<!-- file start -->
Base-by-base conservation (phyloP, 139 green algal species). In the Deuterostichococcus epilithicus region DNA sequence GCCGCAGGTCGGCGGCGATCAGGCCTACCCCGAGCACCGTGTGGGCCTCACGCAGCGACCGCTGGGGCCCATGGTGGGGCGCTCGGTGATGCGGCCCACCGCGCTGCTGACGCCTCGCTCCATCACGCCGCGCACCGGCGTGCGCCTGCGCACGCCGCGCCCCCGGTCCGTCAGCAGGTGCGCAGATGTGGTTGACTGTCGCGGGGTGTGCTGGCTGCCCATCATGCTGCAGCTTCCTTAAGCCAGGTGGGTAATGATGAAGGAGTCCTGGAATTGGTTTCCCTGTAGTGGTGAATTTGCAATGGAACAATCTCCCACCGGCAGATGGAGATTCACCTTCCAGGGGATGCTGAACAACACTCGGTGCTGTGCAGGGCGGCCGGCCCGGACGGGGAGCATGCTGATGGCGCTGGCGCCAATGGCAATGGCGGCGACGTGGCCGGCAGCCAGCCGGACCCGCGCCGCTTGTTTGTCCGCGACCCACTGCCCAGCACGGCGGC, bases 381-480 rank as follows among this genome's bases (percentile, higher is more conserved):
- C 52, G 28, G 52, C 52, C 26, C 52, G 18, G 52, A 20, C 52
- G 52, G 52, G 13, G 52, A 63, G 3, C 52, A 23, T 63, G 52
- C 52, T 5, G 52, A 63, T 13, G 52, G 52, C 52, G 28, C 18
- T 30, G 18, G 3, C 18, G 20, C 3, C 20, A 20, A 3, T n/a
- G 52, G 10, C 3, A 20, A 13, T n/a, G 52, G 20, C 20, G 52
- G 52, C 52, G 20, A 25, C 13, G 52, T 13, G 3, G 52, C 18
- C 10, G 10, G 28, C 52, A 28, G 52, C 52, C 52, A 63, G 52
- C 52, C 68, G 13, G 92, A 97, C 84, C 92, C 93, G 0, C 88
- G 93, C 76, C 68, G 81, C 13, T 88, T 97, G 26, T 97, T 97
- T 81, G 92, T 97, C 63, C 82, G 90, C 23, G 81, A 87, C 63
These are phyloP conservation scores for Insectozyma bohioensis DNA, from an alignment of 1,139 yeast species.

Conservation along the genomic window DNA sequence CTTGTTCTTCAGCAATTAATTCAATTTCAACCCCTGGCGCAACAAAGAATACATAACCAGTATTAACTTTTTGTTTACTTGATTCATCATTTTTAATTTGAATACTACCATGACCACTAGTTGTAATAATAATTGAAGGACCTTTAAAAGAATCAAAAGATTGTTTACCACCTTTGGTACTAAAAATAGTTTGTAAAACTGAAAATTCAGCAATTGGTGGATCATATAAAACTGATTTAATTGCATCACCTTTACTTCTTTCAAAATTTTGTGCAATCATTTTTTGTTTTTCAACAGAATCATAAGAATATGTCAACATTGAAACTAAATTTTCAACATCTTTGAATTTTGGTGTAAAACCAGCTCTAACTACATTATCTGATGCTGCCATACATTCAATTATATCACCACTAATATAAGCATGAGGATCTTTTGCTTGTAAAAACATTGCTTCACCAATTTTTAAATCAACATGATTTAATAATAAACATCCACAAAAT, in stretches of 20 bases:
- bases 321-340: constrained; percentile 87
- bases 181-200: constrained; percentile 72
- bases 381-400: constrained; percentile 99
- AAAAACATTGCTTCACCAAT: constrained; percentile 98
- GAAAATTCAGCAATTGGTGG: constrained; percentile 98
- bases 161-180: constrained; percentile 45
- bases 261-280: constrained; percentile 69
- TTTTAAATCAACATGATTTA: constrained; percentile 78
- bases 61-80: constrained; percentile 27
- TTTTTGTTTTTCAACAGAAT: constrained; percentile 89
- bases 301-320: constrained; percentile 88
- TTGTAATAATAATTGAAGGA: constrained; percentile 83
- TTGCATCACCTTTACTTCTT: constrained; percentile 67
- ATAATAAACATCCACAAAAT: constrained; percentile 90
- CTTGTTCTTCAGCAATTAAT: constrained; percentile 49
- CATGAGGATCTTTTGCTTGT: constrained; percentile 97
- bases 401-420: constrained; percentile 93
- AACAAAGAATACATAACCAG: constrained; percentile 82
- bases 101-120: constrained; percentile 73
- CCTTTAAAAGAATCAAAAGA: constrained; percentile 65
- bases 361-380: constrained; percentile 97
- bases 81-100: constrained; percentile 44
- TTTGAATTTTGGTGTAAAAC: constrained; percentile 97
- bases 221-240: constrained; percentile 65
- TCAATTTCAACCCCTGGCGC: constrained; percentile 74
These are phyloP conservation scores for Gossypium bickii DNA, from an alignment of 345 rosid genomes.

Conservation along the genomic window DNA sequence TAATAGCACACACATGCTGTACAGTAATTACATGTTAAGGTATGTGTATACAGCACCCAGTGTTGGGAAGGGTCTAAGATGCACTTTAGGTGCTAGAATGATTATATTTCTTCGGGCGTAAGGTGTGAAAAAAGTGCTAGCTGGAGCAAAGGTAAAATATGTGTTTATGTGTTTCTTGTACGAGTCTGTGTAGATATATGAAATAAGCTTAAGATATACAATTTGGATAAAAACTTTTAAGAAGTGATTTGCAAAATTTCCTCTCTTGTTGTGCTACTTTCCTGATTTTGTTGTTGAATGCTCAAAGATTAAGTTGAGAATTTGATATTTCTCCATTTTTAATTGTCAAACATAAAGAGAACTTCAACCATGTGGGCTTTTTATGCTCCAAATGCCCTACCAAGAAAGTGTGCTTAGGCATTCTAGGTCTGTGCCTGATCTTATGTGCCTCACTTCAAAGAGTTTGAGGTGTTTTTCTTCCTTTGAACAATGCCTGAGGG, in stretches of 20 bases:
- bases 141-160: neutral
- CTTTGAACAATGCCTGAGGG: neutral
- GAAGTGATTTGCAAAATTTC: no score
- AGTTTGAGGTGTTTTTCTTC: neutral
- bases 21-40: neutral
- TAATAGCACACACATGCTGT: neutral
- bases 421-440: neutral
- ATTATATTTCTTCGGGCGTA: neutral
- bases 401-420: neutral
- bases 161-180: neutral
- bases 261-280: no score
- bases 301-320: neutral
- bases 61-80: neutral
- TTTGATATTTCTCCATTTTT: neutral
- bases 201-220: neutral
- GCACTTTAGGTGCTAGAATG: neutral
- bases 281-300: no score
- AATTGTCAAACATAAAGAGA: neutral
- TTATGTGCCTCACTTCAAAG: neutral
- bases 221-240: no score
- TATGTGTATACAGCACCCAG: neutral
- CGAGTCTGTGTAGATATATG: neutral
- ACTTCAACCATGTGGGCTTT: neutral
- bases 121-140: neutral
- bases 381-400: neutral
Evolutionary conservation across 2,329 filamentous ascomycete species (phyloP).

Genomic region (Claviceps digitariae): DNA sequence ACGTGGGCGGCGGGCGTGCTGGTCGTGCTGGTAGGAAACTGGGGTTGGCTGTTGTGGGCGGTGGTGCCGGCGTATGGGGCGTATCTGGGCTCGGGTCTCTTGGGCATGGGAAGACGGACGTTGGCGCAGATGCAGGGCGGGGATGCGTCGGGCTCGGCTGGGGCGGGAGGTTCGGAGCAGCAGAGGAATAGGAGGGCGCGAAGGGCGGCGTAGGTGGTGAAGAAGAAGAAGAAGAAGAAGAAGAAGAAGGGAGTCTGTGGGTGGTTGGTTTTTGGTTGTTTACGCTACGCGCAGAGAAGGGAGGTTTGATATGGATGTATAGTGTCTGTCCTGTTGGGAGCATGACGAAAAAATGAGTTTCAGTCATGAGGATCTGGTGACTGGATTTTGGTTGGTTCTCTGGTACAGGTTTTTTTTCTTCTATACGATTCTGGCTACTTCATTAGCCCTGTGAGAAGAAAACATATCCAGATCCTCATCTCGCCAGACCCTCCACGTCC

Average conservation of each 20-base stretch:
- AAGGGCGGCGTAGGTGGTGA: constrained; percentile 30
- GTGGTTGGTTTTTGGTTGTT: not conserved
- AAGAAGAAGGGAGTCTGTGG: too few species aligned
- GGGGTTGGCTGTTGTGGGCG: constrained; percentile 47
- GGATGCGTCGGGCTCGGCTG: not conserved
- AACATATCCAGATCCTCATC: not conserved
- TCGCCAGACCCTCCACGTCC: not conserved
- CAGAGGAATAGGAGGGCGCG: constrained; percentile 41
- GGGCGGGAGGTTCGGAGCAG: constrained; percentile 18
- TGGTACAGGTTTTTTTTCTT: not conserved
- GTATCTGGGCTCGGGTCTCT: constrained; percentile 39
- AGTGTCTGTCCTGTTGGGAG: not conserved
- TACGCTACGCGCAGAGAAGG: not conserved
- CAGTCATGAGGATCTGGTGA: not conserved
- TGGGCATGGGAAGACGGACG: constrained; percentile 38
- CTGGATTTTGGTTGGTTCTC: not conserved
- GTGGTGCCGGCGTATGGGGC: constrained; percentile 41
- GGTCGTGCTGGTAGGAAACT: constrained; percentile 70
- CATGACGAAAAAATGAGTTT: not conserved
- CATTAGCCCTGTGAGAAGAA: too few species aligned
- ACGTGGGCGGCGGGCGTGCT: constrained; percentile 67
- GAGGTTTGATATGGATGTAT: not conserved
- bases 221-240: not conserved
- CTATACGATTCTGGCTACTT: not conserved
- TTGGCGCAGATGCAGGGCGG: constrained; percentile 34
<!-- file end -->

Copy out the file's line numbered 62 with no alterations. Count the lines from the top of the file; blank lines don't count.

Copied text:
- CGAGTCTGTGTAGATATATG: neutral